Eighteen students will travel to San Francisco this weekend to see a photography exhibit for the Robinson Photo League’s second year. The trip is the first part of a three-part project led by Robinson House Resident Fellow Kristen Taylor, whose personal passion for photography inspired her to found and direct the program.
This year, the Photo League will see The Radical Camera: New York’s Photo League at the Contemporary Jewish Museum in San Francisco. The program will continue with a photography workshop in January and conclude in March, when the Photo League students will display their own work.
Taylor, a professional photographer, began the program last year as a way to introduce students to photography and help seasoned photographers grow.
“I wanted to provide the opportunity for those who do not have experience in photography to develop an interest and encourage the people who already have experience to grow and get to know different photographers,” Taylor said.
She chose this year’s exhibit at the Contemporary Jewish Museum because of its historic importance. “The Radical Camera” consists mainly of historical documentary photography exposing Depression-era social issues.
“The [members of New York's Photo League] helped document reality while communicating personal perspectives,” Taylor said. “It’s about us learning about the time period, the work that they did and the effect that they had.”
She hopes the exhibit will act as a guiding tool for the students to explore social perspectives in their own work. To teach both photography amateurs and veterans, Robinson Photo League participants will attend a workshop in January. They will use SLR digital cameras to create photojournalistic portrayals of ordinary life, a theme inspired by the exhibit at the Contemporary Jewish Museum.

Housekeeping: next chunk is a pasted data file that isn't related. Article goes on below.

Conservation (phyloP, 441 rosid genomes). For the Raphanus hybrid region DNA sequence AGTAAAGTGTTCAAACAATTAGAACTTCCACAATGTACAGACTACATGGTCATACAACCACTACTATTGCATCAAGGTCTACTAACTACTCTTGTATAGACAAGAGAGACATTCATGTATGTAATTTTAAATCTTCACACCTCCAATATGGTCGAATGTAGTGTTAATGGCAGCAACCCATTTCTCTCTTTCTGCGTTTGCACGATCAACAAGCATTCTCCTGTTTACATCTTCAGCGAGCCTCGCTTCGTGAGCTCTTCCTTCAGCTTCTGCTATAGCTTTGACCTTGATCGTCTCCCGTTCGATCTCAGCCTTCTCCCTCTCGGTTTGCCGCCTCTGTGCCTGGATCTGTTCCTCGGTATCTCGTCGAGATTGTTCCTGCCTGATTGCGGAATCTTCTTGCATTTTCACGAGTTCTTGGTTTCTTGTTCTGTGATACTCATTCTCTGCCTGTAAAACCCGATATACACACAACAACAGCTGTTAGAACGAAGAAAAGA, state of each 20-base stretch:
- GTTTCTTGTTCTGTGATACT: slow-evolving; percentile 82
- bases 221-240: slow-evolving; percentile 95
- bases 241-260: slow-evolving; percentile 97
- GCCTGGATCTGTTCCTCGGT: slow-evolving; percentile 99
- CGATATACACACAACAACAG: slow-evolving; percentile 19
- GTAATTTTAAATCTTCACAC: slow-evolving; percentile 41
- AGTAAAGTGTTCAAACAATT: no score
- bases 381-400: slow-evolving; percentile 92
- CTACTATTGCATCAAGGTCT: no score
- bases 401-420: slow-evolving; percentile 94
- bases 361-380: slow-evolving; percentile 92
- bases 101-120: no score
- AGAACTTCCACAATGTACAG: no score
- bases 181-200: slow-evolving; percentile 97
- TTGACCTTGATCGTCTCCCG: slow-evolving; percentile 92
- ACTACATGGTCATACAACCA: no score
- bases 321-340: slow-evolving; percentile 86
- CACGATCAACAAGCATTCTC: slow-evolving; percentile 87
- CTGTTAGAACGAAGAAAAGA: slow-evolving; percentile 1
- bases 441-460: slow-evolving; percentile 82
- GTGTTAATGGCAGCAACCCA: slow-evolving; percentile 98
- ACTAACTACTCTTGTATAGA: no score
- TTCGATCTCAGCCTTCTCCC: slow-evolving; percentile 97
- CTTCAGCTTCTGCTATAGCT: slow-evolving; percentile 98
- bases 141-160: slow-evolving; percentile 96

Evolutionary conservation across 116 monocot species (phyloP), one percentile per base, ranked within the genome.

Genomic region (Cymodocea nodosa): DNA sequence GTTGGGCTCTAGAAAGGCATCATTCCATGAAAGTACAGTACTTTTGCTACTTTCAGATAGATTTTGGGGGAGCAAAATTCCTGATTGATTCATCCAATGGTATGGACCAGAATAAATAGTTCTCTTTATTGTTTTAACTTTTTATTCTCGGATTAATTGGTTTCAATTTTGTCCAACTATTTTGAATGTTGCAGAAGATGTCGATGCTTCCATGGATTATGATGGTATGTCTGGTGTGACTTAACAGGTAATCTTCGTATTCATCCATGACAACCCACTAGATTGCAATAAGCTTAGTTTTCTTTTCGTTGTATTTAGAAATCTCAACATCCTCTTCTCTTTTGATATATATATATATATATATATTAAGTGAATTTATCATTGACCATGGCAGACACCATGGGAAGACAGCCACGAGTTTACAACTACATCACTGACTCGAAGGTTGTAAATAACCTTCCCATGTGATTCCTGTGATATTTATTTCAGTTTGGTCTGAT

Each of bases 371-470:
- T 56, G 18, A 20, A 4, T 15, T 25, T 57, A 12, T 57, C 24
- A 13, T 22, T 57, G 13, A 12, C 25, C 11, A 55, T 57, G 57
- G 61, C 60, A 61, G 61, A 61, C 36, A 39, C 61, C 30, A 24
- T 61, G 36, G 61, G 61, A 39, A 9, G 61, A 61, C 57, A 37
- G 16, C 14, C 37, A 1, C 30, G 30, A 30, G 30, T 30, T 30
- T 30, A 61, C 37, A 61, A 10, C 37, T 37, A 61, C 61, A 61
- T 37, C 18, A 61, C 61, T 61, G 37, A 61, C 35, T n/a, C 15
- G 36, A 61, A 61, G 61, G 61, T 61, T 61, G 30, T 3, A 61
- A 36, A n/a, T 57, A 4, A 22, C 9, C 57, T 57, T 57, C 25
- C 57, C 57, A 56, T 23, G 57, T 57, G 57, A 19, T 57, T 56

The third and final component of Taylor’s program is an exhibit that showcases one photo taken by each participant. It will open in March on the first floor of Robinson House, replacing photos taken by last year’s students.
This year’s continuation of the three-part program was spurred in part by the success of last year’s League. Taylor led a group to see Bill Owen’s Ordinary Folks exhibit at the San Jose Museum of Art and was impressed by students’ work after the pilot workshop.
“It was amazing how many different areas on campus people covered,” Taylor said. “Everything from Quidditch matches to courtside of a men’s basketball game.”
According to John Machacon ‘13, a program participant this year, beginner photographers appreciate the addition of the post-trip photography workshop.
“It’s really exciting for people who haven’t already gotten into photography,” he said. “A program like this really pays homage to the history of photography itself.”